Bertil Vallien was born in 1938 and has been at the forefront of Swedish glass design since the early 1960s. He began designing for Kosta Boda glassworks at Åfors in 1963 and by the 1970s it became necessary to devote a whole glassworks to his artistic output because of his innovative sand-casting technique. In developing this technique he has created a new language in glass that will be used for centuries to come.
Today, Bertil Vallien is one of Europe's best known artists in glass, famous for his sculpted boat forms, rich with narrative imagery, and for figurative faces or masks and heads that are both enigmatic and beautiful. The boat forms have long been part of Viking tradition representing the passage from life to death. The faces and masks are expressionless but suggest fear or longing, love or hate, watchfulness and thought. Sometimes a face or mask is the whole sculpture, sometimes it peers out from within a modernist form, suggesting a trapped soul.
One of Vallien's best-known sayings is "Glass Eats Light", referring to the way in which glass is contained within the glass mass. Vallien is a master of controlling the inner light, which for him adds to the spiritual and symbolic content of the work. His many significant commissions have included an altar with Stations of the Cross in Växjö cathedral in Sweden and a sculpture for the Corning Headquarters in the USA.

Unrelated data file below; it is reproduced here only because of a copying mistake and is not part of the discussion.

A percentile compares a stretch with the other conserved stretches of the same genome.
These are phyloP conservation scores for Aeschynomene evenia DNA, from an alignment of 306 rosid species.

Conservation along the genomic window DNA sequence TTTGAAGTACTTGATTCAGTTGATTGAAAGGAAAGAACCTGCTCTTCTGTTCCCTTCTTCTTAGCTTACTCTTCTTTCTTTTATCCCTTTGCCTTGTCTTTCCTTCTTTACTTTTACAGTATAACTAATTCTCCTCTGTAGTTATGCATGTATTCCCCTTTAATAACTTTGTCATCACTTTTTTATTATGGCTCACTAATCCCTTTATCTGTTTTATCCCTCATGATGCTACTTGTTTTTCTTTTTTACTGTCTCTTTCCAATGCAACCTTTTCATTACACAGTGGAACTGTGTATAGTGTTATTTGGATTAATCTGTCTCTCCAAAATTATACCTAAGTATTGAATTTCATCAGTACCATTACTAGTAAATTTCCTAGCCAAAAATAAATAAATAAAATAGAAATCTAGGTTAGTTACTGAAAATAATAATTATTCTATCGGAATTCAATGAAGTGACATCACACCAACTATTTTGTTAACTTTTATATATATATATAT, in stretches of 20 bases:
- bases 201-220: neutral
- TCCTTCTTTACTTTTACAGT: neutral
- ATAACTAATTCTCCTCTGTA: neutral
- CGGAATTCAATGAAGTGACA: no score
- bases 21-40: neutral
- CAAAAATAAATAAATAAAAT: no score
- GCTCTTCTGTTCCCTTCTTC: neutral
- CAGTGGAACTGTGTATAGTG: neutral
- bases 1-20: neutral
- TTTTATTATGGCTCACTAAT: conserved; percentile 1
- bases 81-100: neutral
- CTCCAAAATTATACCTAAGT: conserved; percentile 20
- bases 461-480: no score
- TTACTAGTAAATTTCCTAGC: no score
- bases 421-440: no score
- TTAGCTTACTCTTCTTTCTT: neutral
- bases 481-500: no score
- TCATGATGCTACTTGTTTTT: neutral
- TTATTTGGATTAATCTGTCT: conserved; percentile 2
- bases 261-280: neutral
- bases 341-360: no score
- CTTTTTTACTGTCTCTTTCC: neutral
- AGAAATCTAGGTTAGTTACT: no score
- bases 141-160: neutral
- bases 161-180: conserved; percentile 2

Since the early 1960s, Vallien has been honored for his work in glass. His most impressive accolades include Second Prize at the 1985 Zweiter Coburger Glaspreis in Coburg, Germany; the Visionary Award from the Museum of Arts & Design in New York; the 2005 Gold Medal granted by the Royal Swedish Academy of Engineering Sciences and an Honorary Doctor of Philosophy degree from the University of Växjö, Sweden. Vallien's work is owned by some of the world's most important museums, including the Art Institute of Chicago in Chicago, Illinois; Corning Museum of Glass in Corning, New York; Glasmuseet Ebeltoft in Ebeltoft, Denmark; Metropolitan Museum of Art in New York, New York; National Museum Stockholm in Stockholm, Sweden and The State Hermitage Museum in St. Petersburg, Russia.